They call them Flandriens, these titans of the road, the rare few cyclists that can stand up and conquer the cobblestone classics of the north. Topping the list this year are Belgians like Tom Boonen, Greg van Avermaet and Philippe Gilbert. They are joined in their elite circle by rare talents like Peter Sagan and Alexander Kristoff. All of them have won this year, and more importantly all of them have shown that they can win one of cycling’s “monuments.”

PELOTON/Yuzuru Sunada


Greg van Avermaet

Image: Yuzuru Sunada

Greg van Avermaet has been on an early season tear, seemingly winning at will. He’s already won Omloop Het Nieuwsblad, E3 Harelbeke, Gent–Wevelgem and heads the UCI World Tour rankings. The question is will his incredible form stretch to this weekend for Flanders?

Peter Sagan

Image: Yuzuru Sunada

Peter Sagan is the defending champ and despite wins at Tirreno-Adriatico and Kuurne-Brussles-Kuurne he has made more news for the races he hasn’t won due to riders being unwilling – or unable – to work with him. The one exception? Greg van Avermaet and they may get a chance to work together over the final Flanders kilometers if they reach the top of the Paterberg together.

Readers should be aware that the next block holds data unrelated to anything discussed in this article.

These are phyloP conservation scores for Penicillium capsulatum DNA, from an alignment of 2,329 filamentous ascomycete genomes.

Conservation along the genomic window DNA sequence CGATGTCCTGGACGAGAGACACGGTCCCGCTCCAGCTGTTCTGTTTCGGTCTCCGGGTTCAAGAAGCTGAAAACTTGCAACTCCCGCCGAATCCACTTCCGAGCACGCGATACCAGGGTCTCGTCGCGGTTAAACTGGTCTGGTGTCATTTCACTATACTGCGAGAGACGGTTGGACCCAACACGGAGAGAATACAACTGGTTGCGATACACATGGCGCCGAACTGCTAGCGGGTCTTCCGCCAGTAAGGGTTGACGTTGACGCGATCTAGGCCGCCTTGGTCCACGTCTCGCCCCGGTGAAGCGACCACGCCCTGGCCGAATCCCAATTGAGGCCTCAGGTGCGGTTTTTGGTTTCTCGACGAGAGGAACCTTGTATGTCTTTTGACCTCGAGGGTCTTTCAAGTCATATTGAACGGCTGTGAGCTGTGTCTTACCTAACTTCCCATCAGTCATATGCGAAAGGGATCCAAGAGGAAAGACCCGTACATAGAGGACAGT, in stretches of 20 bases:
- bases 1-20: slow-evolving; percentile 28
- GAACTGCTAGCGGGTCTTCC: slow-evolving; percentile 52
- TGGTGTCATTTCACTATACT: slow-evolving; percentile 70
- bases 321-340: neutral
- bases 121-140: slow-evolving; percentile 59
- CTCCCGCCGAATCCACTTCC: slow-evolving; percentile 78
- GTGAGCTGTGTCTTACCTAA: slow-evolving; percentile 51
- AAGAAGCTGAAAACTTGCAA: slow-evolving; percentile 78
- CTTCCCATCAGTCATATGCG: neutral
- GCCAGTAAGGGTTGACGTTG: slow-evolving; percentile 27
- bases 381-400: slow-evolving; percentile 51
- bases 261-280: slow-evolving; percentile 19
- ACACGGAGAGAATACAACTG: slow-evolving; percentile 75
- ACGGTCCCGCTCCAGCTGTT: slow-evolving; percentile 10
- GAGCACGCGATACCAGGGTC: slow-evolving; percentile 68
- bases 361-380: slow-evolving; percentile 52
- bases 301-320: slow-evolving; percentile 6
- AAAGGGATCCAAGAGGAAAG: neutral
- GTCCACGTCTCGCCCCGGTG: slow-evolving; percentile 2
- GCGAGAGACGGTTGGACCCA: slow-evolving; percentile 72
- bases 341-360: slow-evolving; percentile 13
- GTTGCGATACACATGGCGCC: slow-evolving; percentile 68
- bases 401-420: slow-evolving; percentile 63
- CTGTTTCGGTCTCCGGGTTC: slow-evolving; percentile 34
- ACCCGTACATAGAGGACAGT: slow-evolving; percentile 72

Philippe Gilbert

Image: James Startt

Philippe Gilbert is no stranger to monument victories, but his have not come on the cobbles as his usual spring focus as been the hillier Ardennes classics. This year he has changed his program hoping for success in the earlier cobbled classics. His form is tested and proven with a victory in this weeks Three Days of de Panne but does he have the brute power to match up to Sagan or van Avermaet on the Paterberg?

Tom Boonen

Image: James Startt

Tom Boonen, in his final Flanders and just a week from his announced retirement after Roubaix is the sentimental favorite, but with strong rides at Gent-Wevelgem and E3 and a win on stage 2 of the Vuelta a San Juan earlier in the season Boonen may have the legs to make the Sunday truly magical. He certainly has the team to do it. With Gilbert, Terpstra and the rest of the Quick-Step squad, Boonen has the strongest team in the race, but he may be working for Gilbert who will return the favor at Roubaix next week.

Alexander Kristoff

Image: Yuzuru Sunada

Alexander Kristoff is a bit if a dark horse here. Still thought of as predominantly a bunch sprinter, the big Norwegian has proved he can win the monuments with his 2014 win at Milan-San Remo and 2015 flanders win. If Kristoff is still in attendance on the final ascent of the Paterberg, Sagan will do his best to shed him as he is perhaps the only rider – with the possible exception of Boonen – that could beat him in a sprint finish at Oudenarde.